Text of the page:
Brewers 7, Red Sox 4: Milwaukee did all their damage without homers. They rattled off 13 hits, though, and scored two runs on throwing errors by Sox catcher Christian Vazquez. Boston starter Kyle Kendrick allowed six runs and 10 hits in less than five innings. His ERA is now 12.96. Wondering if that “long look” John Farrell said he was gonna take at Kendrick in the rotation is gonna get shorter now.

Diamondbacks 7, Tigers 1: Zack Godley got called up from Triple-A and allowed only one run on four hits in seven innings. He was backed up by homers from Nick Ahmed, Yasmany Tomas and Brandon Drury. The game was at least moderately close until the seventh inning when the “Anibal Sanchez: relief pitcher” experiment got its latest look. Sanchez coughed up two of those homers and three runs in an inning of work. That has been an utter disaster over the past two seasons.

Dodgers 5, Pirates 2: The sweep. On a day when the Dodgers found out they’ve lost left fielder Andrew Toles for the rest of the year, they witnessed his replacement, Cody Bellinger, homer and made a nice tumbling catch in left. Sucks for Toles who had been one of L.A’s few positive offensive contributors on the young season, but I think they’ll be OK with the kid. Meanwhile, Kenta Maeda pitched shutout ball into the ninth before running out of gas and surrendering two. Grant Dayton bailed him out.

Twins vs. White Sox — POSTPONED:

Seven lonely days
And a dozen towns ago
I reached out one night and you were gone
Don’t know why you’d run
What you’re running to or from
All I know is I want to bring you home
So I’m walking in the rain
Thumbing for a ride
On this lonely Kentucky back road
I’ve loved you much too long
My love’s too strong
To let you go, never knowing
What went wrong
Kentucky rain keeps pouring down
And up ahead’s another town that I’ll go walking through.

Anthony Alford to miss 4-6 weeks following wrist surgery

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Blue Jays’ outfielder Anthony Alford will miss at least 4-6 weeks after undergoing surgery on his left wrist, the team announced on Saturday. Alford was placed on the 10-day disabled list earlier in the week after sustaining a left hamate fracture on a foul pitch, and could miss significant time in what looks to be a lengthy rehab process. MLB.com’s Gregor Chisholm reports that the procedure has been scheduled for next week and will be performed by Dr. Donald Sheridan in Arizona.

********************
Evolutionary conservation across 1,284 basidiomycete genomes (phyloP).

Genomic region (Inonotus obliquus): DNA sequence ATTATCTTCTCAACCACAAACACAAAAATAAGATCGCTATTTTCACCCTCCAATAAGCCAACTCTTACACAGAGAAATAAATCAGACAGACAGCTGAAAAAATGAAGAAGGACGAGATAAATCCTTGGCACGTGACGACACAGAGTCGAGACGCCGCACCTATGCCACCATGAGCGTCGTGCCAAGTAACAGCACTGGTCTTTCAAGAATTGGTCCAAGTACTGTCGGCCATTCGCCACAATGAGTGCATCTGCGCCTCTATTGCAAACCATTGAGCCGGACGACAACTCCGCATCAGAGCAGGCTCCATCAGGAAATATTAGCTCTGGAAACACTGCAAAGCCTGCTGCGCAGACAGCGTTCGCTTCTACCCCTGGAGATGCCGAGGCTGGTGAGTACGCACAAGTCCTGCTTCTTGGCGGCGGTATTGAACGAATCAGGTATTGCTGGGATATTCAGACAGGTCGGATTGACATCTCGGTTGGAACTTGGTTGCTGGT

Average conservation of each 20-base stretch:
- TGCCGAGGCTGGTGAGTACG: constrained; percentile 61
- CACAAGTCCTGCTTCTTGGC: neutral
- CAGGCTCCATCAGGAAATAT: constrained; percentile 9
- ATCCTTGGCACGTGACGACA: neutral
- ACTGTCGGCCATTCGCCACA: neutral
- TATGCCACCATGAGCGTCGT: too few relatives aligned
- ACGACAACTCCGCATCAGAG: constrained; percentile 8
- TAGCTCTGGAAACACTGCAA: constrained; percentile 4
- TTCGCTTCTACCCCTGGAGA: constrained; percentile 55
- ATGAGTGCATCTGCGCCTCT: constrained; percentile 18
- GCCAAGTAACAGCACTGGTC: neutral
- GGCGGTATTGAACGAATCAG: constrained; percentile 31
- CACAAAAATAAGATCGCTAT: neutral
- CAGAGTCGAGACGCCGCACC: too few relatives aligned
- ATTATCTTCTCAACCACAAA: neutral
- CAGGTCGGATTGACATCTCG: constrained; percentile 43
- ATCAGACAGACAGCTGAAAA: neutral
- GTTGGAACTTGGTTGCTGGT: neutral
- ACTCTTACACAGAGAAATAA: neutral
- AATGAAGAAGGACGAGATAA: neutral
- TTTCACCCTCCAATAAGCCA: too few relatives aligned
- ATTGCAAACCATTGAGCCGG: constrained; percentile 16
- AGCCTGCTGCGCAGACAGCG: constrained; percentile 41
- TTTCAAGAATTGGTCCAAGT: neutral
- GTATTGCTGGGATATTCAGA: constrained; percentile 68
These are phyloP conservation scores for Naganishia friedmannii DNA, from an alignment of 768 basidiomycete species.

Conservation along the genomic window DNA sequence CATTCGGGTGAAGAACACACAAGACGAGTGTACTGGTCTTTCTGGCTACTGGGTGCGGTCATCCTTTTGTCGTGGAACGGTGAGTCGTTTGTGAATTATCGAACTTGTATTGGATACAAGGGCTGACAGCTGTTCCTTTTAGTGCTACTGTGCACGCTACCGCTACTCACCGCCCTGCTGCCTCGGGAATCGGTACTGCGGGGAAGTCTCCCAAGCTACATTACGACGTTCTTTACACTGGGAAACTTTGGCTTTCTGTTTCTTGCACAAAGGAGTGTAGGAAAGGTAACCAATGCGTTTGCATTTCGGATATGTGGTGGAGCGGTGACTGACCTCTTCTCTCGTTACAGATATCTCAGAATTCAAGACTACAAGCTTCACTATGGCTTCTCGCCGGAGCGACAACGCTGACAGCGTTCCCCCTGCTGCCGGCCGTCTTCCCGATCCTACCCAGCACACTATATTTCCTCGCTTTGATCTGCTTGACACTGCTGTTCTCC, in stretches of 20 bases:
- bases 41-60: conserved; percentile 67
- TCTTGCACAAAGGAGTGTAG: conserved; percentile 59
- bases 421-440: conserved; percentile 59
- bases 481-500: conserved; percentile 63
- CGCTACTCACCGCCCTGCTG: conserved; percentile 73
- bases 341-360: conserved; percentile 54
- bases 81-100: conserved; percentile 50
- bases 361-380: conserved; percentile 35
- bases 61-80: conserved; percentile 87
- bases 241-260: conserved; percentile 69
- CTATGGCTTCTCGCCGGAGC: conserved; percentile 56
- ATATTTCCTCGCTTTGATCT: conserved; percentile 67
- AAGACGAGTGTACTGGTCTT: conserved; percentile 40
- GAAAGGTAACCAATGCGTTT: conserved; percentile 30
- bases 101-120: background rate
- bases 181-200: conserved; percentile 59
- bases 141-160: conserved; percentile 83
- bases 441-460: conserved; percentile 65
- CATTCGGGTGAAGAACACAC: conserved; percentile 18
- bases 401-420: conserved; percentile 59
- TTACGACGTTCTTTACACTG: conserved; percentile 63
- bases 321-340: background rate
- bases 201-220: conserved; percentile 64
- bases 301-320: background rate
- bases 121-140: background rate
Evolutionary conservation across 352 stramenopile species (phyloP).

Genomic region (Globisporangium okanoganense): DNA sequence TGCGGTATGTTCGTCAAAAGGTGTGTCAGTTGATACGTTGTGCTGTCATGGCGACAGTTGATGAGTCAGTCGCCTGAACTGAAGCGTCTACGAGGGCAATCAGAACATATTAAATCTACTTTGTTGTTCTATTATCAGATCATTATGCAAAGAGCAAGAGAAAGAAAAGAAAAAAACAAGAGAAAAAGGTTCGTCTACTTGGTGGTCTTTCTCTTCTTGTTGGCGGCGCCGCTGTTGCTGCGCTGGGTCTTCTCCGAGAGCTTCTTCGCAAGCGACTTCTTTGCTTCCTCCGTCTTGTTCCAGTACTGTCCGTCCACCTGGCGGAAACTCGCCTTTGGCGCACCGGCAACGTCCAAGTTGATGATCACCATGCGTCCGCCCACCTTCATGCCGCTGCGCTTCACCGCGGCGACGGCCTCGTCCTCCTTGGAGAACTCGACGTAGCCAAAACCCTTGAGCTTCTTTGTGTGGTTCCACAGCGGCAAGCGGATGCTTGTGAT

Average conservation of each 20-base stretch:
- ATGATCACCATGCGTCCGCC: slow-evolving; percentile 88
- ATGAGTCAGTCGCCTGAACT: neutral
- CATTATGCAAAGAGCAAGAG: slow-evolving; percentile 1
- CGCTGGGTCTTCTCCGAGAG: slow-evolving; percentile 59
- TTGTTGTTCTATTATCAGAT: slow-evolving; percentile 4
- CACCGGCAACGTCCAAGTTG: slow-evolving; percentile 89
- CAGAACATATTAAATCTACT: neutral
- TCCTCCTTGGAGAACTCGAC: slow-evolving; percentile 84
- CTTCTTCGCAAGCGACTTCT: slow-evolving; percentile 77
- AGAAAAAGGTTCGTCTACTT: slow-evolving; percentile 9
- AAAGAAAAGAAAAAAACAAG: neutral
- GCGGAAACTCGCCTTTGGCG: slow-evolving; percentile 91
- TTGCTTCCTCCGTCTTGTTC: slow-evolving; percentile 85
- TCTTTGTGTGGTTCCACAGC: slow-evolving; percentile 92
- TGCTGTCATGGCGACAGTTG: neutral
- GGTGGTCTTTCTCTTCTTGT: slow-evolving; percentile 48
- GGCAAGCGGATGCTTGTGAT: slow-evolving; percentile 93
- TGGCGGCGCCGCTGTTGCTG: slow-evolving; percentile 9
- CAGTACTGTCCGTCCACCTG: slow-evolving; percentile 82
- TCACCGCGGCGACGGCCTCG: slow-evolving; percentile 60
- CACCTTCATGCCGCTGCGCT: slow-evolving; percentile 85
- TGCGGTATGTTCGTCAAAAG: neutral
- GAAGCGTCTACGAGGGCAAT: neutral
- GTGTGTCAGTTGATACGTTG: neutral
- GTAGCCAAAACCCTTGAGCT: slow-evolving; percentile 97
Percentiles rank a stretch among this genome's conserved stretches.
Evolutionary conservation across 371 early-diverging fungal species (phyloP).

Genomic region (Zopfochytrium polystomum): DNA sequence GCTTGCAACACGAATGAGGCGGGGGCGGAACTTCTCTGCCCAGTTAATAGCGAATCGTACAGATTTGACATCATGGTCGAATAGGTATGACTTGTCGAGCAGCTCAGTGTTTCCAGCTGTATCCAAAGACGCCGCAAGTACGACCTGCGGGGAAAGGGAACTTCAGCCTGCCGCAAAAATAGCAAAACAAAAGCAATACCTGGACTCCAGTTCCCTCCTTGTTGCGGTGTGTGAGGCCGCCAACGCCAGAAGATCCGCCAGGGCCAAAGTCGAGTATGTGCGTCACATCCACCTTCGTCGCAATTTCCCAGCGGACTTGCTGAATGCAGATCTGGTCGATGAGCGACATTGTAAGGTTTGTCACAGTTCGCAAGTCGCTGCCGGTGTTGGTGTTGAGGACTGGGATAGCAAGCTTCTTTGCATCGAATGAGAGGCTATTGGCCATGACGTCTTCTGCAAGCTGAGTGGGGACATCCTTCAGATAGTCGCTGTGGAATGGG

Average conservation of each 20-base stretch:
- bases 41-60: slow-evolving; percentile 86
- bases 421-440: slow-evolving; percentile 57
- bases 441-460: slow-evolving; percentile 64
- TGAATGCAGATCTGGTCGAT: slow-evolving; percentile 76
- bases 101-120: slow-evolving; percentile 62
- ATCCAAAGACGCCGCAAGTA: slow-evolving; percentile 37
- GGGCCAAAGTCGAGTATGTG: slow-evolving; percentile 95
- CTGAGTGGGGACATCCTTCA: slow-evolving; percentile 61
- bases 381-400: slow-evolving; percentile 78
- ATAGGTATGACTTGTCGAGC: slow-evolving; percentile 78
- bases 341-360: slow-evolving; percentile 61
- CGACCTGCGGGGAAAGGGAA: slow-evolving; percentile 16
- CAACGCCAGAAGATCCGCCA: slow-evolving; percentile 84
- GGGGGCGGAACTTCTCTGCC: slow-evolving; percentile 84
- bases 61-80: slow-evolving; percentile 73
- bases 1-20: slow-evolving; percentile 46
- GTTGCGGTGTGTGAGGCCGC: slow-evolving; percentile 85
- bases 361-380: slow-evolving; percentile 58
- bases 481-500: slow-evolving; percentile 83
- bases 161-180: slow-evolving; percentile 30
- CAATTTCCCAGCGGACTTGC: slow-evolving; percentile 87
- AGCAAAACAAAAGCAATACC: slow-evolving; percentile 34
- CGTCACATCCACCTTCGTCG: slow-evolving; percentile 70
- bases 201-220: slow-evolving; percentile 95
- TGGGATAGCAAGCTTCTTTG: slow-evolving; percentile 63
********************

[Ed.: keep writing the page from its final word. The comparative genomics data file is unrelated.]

Alford, 22, was called up to the majors from Double-A New Hampshire last Friday. He went hitless in his first three outings, finally catching a break against the Brewers on Tuesday when he pinch-hit a leadoff double in the seventh. The injury occurred two innings later when Alford fouled off a pitch in the ninth inning, fracturing his wrist in the process.

Alford will join eight other players on the Blue Jays’ disabled list, including outfielders Steve Pearce (calf strain), Dalton Pompey (concussion) and Darrell Cecillani (partial shoulder dislocation). He’s expected to be replaced by 24-year-old outfield prospect Dwight Smith Jr.

Stephen Strasburg hit a new career high today

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Good luck getting a hit against the Nationals this weekend. Stephen Strasburg followed Max Scherzer‘s 13-strikeout performance on Friday with a dazzling outing of his own on Saturday afternoon. The right-hander whiffed a career-best 15 batters in seven innings, allowing just three hits and a walk in the Nats’ 3-0 win.

It took Strasburg several innings to get into a groove after pitching into (and out of) a jam in the first inning. The Padres loaded the bases with Allen Cordoba‘s leadoff single, a throwing error by Ryan Zimmerman and a four-pitch walk to Cory Spangenberg. By the third, Strasburg was cruising, striking out the side on 18 pitches and keeping the Padres off the basepaths until the sixth. He recorded his 15th and final strikeout in the seventh inning, catching Padres’ prospect Franchy Cordero swinging on a 1-2 pitch to effectively end his outing.

While 15 strikeouts set a new career record for the Nationals’ ace, he came close to reaching the mark twice before. The first time, he struck out 14 of 24 batters during his major league debut against the 2010 Pirates, though the 5-2 win did little more than keep the Nationals neck-and-neck with the Marlins at the bottom of the NL East. Five years later, he tied his 14-strikeout record against the 2015 Phillies, tossing a one-hitter in eight innings to cement his ninth victory of the season.

The only one who doesn’t seem overly enthused by the new record? Strasburg himself, who told MLB.com’s Jamal Collier and AJ Cassavell: “It’s pretty cool, but there’s another game five, six days from now. I’ll enjoy it tonight, but back to work tomorrow.”